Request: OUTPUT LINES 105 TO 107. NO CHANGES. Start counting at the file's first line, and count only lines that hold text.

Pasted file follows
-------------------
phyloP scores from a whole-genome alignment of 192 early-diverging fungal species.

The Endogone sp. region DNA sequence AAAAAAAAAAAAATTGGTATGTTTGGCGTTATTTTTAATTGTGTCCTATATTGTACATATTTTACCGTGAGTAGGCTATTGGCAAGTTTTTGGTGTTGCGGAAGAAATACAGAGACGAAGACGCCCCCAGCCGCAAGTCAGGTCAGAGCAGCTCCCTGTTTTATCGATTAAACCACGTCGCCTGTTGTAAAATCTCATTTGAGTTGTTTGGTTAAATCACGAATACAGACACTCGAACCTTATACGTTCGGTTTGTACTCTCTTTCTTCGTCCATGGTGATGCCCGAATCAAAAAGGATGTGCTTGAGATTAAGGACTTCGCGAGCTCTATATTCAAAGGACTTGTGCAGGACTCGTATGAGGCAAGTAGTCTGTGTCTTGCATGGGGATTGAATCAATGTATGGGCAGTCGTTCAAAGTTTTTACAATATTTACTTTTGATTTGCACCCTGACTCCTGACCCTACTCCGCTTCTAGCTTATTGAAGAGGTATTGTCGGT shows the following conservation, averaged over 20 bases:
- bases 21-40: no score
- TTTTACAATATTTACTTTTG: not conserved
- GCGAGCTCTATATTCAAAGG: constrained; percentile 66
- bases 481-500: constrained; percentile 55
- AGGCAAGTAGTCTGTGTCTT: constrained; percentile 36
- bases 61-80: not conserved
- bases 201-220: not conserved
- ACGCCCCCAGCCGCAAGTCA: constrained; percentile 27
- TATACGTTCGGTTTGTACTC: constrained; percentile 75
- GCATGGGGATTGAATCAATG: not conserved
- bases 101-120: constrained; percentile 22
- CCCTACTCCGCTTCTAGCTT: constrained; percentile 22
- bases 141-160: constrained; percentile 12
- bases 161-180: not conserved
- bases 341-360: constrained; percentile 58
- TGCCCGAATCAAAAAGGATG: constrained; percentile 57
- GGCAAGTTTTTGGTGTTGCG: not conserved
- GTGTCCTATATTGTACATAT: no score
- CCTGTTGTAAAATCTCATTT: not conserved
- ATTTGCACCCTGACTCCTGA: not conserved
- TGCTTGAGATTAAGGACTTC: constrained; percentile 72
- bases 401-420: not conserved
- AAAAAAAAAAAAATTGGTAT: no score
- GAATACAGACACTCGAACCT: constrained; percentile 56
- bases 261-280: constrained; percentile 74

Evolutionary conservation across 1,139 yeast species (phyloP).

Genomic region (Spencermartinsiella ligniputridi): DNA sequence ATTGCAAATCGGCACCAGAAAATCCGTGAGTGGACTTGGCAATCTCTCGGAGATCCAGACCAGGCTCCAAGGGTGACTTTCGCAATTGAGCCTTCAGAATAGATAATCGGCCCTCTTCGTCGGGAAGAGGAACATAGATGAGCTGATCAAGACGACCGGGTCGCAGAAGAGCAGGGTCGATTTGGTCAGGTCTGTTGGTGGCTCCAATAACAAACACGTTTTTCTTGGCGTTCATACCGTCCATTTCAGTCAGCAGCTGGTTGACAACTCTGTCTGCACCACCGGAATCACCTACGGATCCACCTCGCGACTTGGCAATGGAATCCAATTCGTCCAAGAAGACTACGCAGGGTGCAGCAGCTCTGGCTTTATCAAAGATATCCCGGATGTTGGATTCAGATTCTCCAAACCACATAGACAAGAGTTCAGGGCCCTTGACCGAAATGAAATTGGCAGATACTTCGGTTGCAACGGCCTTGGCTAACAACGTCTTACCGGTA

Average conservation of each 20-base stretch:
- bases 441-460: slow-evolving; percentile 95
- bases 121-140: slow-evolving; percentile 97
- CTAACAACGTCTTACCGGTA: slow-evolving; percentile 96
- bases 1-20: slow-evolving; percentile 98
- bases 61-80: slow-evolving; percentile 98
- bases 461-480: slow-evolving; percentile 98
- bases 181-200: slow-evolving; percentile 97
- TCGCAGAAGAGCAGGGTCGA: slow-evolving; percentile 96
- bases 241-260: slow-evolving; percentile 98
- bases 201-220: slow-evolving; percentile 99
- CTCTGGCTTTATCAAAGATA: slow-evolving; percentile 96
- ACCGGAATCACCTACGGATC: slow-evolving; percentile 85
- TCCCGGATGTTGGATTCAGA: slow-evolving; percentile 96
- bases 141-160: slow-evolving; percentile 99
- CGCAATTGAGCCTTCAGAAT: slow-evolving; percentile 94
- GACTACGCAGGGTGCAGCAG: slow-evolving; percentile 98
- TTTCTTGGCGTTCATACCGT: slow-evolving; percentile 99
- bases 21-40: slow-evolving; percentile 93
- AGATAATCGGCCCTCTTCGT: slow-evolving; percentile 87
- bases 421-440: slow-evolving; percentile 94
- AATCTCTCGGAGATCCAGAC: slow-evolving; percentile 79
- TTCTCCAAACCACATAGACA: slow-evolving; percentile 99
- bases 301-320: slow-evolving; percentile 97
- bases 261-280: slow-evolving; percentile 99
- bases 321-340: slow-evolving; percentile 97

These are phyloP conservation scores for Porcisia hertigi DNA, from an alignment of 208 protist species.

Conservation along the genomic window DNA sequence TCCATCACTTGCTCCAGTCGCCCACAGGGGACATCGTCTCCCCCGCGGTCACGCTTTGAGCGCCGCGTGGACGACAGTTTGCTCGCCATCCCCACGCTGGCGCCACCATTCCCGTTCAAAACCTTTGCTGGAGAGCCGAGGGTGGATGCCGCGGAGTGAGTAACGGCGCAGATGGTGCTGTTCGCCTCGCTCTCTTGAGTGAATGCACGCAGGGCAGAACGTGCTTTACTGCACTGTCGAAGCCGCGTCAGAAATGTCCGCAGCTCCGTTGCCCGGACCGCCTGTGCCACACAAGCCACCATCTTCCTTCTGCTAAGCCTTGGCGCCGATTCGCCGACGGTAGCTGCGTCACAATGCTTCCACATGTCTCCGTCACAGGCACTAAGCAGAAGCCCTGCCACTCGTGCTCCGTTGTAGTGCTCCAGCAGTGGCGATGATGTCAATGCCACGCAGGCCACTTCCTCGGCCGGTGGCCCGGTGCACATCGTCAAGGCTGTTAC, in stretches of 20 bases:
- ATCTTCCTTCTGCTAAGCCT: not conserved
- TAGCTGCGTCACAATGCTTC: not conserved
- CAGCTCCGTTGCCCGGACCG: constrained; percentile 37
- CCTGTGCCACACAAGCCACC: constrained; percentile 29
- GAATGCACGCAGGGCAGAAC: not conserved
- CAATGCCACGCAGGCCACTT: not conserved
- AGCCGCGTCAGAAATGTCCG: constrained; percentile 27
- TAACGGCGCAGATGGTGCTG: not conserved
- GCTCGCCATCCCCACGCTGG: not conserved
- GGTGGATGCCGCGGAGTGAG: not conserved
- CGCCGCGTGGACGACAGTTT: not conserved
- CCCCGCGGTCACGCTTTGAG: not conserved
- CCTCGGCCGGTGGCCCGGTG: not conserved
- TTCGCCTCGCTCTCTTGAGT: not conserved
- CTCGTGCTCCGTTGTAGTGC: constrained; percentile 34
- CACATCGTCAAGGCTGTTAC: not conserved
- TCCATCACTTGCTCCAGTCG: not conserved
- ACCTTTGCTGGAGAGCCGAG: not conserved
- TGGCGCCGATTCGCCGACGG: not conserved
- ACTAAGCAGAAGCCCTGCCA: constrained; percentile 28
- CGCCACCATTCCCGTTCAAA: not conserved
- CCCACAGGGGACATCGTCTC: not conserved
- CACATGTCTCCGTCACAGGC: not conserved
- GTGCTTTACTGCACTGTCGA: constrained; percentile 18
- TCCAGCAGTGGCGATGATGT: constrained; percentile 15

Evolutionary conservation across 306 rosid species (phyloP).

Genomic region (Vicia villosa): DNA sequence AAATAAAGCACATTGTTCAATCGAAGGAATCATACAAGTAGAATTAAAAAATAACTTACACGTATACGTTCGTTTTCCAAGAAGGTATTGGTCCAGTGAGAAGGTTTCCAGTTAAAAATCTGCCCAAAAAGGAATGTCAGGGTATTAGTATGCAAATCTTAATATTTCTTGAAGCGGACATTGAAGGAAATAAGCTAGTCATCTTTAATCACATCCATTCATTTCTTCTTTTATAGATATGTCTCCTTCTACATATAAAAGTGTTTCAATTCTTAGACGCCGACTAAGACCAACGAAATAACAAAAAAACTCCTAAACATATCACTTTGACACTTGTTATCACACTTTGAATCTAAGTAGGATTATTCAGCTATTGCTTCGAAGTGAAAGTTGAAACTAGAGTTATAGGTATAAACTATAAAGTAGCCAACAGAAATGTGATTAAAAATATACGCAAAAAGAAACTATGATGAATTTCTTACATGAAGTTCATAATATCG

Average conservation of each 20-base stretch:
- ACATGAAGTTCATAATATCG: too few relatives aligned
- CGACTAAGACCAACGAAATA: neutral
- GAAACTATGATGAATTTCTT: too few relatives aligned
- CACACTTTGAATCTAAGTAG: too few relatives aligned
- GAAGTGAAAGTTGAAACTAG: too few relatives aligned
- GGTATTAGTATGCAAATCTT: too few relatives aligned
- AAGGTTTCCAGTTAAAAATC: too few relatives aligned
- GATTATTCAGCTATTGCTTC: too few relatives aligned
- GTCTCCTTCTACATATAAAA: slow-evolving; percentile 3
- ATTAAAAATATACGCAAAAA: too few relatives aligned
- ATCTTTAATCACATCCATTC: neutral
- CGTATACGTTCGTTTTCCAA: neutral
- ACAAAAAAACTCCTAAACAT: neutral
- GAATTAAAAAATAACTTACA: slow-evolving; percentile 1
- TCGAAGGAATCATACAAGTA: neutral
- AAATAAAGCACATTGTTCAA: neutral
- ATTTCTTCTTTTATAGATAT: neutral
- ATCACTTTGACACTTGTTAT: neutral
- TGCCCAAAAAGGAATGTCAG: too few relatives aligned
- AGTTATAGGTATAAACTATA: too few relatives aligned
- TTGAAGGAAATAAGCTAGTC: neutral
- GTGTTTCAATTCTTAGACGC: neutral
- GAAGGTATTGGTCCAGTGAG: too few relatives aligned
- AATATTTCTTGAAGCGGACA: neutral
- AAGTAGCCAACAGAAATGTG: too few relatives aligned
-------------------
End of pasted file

- AGTTATAGGTATAAACTATA: too few relatives aligned
- TTGAAGGAAATAAGCTAGTC: neutral
- GTGTTTCAATTCTTAGACGC: neutral